Tuesday, June 30, 2009

The Life You Can Save

I was at my local library a few weeks ago when a title in the “New Releases” section caught my eye. The book was entitled The Life You Can Save: Acting Now to End World Poverty, by Peter Singer. I was intrigued, so I brought it home, and devoured it over the course of just a couple of evenings.

The book is…troublesome. Especially from the viewpoint of having just recently finished reading Atlas Shrugged, which was the definitive free-market, virtue of self-interest tale of the 20th century, I did find this book over the top, and outright insulting in a lot of ways. It devotes quite a few chapters to ragging on our extravagant lifestyle, right down to the little things like bottled water. The author makes extended metaphors and philosophical slippery slope arguments which allow him to all but outright accuse the average person of mass murder for not giving more.

More interesting as the book moves on, the author explores the psychology of giving, studies on human behavior, what tugs our heartstrings and what does not. Moreover, he spends considerable time examining the charitable opportunities out there (unsurprisingly, most of them in Africa), which I had never heard of but were absolutely fascinating, such as Population Services International and the Campaign to End Fistula. The book also talks about microloans, which have interested me for some time, and I have renewed my determination to participate in this.

Toward the end of the book, the author lays out his plan for ending poverty, complete with a general guideline of what percentage of their income the more fortunate should be willing to give. This does seem to be targeted toward the more affluent readers, beginning with those who are significantly rich, and using a tiered guideline down to those who make $100,000 per year or more. No specific parameters are outlined for those earning less than that (though it is interesting to note that, according to the author’s statistics, it is the poorest among us who currently give the largest percentage of their income to charity.)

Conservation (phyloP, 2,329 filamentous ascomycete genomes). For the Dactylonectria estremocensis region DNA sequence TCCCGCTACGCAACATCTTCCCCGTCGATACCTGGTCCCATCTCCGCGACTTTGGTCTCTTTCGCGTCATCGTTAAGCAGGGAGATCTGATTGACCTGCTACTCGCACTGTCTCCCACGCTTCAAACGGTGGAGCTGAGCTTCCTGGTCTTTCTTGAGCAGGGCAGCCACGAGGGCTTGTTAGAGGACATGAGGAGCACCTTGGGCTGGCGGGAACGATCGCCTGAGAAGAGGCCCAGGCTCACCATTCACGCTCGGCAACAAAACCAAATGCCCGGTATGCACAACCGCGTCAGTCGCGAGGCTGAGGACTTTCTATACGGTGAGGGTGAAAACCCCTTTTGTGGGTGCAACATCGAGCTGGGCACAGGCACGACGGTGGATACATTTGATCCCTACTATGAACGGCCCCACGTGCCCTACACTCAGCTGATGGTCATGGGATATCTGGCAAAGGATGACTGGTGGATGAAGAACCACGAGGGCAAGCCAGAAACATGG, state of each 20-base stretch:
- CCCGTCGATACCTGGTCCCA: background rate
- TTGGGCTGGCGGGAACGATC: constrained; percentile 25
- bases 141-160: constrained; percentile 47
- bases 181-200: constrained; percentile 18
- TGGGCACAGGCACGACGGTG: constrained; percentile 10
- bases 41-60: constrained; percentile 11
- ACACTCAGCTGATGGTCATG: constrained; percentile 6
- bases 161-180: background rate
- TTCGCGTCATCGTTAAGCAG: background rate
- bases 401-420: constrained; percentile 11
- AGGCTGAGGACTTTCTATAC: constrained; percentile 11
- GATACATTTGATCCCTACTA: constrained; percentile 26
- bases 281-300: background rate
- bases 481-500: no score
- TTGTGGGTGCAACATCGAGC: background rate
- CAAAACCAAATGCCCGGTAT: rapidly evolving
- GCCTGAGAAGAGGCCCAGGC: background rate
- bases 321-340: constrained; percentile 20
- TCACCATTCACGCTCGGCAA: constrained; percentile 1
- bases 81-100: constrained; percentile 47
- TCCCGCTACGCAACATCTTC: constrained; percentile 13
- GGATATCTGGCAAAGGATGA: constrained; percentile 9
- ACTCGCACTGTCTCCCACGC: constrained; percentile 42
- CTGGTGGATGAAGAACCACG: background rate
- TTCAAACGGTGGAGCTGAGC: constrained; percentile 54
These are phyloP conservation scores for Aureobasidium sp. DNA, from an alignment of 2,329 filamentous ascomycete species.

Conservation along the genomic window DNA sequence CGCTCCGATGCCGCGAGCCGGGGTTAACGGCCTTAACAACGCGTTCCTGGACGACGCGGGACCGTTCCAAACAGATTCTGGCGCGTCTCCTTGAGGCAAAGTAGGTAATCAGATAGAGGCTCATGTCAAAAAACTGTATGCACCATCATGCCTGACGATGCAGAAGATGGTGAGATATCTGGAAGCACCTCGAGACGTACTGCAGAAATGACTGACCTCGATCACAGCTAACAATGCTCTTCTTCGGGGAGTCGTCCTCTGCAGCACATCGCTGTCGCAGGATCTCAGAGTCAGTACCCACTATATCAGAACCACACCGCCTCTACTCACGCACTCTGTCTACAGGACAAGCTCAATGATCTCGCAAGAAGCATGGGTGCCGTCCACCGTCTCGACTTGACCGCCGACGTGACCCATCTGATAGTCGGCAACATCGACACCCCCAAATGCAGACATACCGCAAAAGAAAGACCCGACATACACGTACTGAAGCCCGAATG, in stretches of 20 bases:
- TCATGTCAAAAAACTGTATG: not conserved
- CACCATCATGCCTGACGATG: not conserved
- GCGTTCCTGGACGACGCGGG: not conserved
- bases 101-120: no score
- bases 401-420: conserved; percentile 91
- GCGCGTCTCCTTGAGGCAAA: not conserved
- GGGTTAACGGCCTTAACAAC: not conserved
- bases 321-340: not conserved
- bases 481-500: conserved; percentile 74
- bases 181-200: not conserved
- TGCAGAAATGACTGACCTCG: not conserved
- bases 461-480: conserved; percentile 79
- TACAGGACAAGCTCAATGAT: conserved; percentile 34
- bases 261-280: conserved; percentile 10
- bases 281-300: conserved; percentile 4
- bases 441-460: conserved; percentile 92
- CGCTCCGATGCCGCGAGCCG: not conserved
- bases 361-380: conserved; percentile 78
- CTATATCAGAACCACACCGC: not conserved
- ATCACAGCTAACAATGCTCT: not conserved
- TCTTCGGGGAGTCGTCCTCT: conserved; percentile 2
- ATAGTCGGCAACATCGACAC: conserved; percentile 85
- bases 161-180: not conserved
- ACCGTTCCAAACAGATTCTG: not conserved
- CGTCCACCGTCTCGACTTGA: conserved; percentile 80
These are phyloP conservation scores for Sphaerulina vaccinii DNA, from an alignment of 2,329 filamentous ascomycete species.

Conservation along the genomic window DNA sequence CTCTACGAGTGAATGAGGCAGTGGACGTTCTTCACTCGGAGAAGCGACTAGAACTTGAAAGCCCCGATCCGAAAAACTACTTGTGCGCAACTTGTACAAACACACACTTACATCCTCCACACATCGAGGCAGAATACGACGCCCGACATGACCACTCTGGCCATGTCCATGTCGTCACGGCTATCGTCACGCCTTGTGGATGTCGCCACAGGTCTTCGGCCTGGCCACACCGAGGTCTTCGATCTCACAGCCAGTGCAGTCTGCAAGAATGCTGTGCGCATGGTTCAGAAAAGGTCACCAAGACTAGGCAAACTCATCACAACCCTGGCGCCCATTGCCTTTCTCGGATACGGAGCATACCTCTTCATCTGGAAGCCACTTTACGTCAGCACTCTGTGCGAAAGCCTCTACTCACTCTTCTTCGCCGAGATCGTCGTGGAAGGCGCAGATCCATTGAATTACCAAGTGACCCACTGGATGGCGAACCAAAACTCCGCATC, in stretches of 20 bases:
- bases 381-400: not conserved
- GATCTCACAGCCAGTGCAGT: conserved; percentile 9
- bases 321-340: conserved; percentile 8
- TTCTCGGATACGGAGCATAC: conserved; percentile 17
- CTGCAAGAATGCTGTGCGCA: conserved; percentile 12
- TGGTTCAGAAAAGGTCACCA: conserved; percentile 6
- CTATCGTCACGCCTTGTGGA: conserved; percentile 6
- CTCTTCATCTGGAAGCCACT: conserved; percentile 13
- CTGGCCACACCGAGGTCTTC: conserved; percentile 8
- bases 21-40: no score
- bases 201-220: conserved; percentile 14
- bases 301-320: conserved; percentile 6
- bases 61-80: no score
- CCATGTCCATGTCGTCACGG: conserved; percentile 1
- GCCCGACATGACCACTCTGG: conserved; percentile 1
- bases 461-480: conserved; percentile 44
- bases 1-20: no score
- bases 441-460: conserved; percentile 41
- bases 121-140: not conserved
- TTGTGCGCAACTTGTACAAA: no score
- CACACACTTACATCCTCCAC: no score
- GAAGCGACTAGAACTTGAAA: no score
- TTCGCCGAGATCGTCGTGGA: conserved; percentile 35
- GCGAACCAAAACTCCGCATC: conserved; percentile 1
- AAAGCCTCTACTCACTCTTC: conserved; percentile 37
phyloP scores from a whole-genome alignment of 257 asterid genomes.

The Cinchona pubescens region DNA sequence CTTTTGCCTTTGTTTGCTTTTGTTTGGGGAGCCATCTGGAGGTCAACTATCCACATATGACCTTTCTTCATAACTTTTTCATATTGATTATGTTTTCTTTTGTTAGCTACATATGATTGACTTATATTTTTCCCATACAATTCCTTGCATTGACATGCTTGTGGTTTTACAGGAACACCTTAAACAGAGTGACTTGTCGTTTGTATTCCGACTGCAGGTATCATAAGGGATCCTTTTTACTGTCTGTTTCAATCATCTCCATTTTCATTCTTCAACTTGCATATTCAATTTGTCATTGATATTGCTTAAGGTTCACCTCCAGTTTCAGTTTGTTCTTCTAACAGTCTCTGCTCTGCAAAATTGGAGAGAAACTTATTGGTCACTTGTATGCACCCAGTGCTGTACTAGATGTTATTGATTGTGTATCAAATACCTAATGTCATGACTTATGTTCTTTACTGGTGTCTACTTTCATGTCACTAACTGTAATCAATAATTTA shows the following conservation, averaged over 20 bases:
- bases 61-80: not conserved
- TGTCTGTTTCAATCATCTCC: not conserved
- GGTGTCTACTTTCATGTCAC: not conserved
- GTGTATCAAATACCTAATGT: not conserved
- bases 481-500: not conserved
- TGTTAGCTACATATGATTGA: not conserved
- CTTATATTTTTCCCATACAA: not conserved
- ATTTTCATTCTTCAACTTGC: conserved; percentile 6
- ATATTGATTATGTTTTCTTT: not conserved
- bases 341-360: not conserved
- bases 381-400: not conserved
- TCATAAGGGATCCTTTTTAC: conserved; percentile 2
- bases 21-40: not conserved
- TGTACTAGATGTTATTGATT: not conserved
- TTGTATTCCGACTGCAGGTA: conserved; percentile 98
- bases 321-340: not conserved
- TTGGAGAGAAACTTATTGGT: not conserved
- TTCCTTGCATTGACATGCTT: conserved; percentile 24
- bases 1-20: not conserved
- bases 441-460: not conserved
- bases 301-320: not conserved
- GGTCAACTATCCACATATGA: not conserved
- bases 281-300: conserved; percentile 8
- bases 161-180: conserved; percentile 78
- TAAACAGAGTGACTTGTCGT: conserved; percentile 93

As I said, it’s a tough read. It is particularly difficult to get through the early chapters of the book without feeling personally attacked and defensive. Make of it what you will, but I would still recommend it. Whether it changes your life, in a big way or a small way, or whether you disagree with his philosophy…it did make me step back and examine my life, and as Socrates said, “The unexamined life is not worth living.”

Sunday, June 21, 2009

Happy Father's Day

A Few Things My Dad Did For Me:

Taught me how to swim.

Never 'let' me win at chess.

Bought me my very own C64 at a time when the kids I knew just didn't have personal computers, encouraged my love of puzzle games and math programs, and insisted I learn Basic.

Took away my C64 privileges when I decided it was more fun than applying myself at schoolwork.

Took me with him to the darkroom when he had an interest in amateur photography for a few years in the military...to this day the smell of a photo lab makes me sentimental.

Had the wackiest sense of humor of anyone I knew, and taught me not to take myself too seriously.

Spent weeks at a time coming home from a long day at work only to drive me all the way across town and sit long through the dinner hour in a rehearsal area when I decided I wanted to do community theatre instead of the high school play.

Always seemed to know when I needed a kick in the ass, or a lecture, and when I just really needed an understanding ear instead.

I couldn't have picked a better guy myself. I love you, Dad.

Friday, June 19, 2009

Surgery Day

Whups, it's been a while since I updated! Well school is out and summer is here, so I've had the boy underfoot more often, and I've been trying to get caught up on a lot of projects and get my house more organized. The biggest event of the last few weeks was this: Last week, my baby had surgery. He had his tonsils and adenoids out, wooo!

Poor guy has had problems with them for years, and certainly as long as he can remember. Tonsillectomy as an option has been on my mind for quite some time, but his pediatrician would never commit to recommending it. He always said that Duncan didn't get quite enough infections per year to warrant it, we should try longer-term antibiotics, yada yada. Surgery is a pretty major thing, no matter how routine the procedure, and without the backup of his medical provider I was very hesitant to commit. But when my poor baby got yet another case of strep, complete with fever, inability to eat, and utter tearful misery, I'd had enough. I went ahead and scheduled him for just after school let out.